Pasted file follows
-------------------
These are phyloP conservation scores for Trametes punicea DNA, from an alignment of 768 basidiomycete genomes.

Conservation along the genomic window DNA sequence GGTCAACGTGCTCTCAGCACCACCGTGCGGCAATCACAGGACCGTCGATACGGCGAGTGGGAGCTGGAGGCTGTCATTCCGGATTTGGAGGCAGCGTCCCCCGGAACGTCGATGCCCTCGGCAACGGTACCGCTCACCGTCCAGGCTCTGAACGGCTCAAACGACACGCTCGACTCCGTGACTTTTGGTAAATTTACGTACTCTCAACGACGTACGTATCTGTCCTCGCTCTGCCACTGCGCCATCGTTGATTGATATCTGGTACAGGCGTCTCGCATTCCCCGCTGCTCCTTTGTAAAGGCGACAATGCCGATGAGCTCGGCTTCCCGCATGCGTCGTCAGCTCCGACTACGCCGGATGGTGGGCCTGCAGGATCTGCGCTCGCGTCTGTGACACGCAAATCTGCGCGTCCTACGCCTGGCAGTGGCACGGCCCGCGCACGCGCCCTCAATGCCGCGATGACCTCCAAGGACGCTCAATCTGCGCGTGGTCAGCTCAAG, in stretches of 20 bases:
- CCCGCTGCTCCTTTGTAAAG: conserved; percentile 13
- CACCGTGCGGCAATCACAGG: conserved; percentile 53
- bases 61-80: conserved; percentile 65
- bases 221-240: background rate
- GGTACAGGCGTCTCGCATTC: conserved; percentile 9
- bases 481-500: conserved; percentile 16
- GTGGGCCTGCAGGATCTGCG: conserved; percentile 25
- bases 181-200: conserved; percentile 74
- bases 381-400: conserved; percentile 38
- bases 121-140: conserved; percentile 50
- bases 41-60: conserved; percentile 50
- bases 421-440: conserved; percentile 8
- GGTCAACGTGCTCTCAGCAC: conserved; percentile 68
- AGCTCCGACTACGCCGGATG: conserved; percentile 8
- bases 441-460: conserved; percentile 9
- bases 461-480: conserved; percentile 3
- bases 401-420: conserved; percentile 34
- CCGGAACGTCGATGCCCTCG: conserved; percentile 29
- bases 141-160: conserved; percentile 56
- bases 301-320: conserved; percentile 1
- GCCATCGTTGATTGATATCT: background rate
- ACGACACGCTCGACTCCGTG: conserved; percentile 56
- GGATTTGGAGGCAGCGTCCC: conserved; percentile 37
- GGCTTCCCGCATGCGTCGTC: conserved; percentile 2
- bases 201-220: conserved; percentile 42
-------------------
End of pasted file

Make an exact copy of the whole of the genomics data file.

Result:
These are phyloP conservation scores for Trametes punicea DNA, from an alignment of 768 basidiomycete genomes.

Conservation along the genomic window DNA sequence GGTCAACGTGCTCTCAGCACCACCGTGCGGCAATCACAGGACCGTCGATACGGCGAGTGGGAGCTGGAGGCTGTCATTCCGGATTTGGAGGCAGCGTCCCCCGGAACGTCGATGCCCTCGGCAACGGTACCGCTCACCGTCCAGGCTCTGAACGGCTCAAACGACACGCTCGACTCCGTGACTTTTGGTAAATTTACGTACTCTCAACGACGTACGTATCTGTCCTCGCTCTGCCACTGCGCCATCGTTGATTGATATCTGGTACAGGCGTCTCGCATTCCCCGCTGCTCCTTTGTAAAGGCGACAATGCCGATGAGCTCGGCTTCCCGCATGCGTCGTCAGCTCCGACTACGCCGGATGGTGGGCCTGCAGGATCTGCGCTCGCGTCTGTGACACGCAAATCTGCGCGTCCTACGCCTGGCAGTGGCACGGCCCGCGCACGCGCCCTCAATGCCGCGATGACCTCCAAGGACGCTCAATCTGCGCGTGGTCAGCTCAAG, in stretches of 20 bases:
- CCCGCTGCTCCTTTGTAAAG: conserved; percentile 13
- CACCGTGCGGCAATCACAGG: conserved; percentile 53
- bases 61-80: conserved; percentile 65
- bases 221-240: background rate
- GGTACAGGCGTCTCGCATTC: conserved; percentile 9
- bases 481-500: conserved; percentile 16
- GTGGGCCTGCAGGATCTGCG: conserved; percentile 25
- bases 181-200: conserved; percentile 74
- bases 381-400: conserved; percentile 38
- bases 121-140: conserved; percentile 50
- bases 41-60: conserved; percentile 50
- bases 421-440: conserved; percentile 8
- GGTCAACGTGCTCTCAGCAC: conserved; percentile 68
- AGCTCCGACTACGCCGGATG: conserved; percentile 8
- bases 441-460: conserved; percentile 9
- bases 461-480: conserved; percentile 3
- bases 401-420: conserved; percentile 34
- CCGGAACGTCGATGCCCTCG: conserved; percentile 29
- bases 141-160: conserved; percentile 56
- bases 301-320: conserved; percentile 1
- GCCATCGTTGATTGATATCT: background rate
- ACGACACGCTCGACTCCGTG: conserved; percentile 56
- GGATTTGGAGGCAGCGTCCC: conserved; percentile 37
- GGCTTCCCGCATGCGTCGTC: conserved; percentile 2
- bases 201-220: conserved; percentile 42